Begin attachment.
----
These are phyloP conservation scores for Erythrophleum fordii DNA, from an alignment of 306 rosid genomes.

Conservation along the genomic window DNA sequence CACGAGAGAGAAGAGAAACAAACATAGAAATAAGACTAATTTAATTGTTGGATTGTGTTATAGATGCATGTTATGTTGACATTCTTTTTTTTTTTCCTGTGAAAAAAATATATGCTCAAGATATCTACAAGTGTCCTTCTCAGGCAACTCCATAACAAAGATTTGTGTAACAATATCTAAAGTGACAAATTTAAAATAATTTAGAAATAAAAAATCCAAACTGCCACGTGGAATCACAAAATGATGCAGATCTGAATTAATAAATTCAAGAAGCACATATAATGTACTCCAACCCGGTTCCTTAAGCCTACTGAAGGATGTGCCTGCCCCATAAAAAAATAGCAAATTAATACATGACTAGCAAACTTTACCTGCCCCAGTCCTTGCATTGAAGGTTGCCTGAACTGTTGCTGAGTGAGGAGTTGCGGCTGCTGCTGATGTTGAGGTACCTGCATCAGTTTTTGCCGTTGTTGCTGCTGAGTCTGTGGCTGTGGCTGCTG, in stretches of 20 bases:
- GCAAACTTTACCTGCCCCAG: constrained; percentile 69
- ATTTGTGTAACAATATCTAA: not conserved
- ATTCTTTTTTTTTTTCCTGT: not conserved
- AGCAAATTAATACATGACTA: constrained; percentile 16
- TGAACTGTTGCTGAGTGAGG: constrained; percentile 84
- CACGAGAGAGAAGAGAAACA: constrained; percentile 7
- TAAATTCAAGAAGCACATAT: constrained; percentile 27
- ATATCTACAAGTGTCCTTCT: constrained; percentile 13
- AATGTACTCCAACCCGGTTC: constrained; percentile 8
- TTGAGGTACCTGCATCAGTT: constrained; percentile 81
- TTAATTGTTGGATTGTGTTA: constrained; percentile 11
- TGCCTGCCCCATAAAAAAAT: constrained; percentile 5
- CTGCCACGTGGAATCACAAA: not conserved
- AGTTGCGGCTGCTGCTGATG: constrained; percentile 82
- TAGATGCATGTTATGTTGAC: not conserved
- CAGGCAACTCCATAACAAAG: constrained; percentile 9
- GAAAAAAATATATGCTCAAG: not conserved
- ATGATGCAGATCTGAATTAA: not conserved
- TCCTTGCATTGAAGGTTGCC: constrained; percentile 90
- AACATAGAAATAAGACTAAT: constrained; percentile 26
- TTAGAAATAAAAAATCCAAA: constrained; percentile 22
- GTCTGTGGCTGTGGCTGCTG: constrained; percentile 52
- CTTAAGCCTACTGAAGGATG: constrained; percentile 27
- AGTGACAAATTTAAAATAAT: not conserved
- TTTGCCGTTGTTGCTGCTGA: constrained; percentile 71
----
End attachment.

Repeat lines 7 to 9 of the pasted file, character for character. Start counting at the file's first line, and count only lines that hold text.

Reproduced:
- TGAACTGTTGCTGAGTGAGG: constrained; percentile 84
- CACGAGAGAGAAGAGAAACA: constrained; percentile 7
- TAAATTCAAGAAGCACATAT: constrained; percentile 27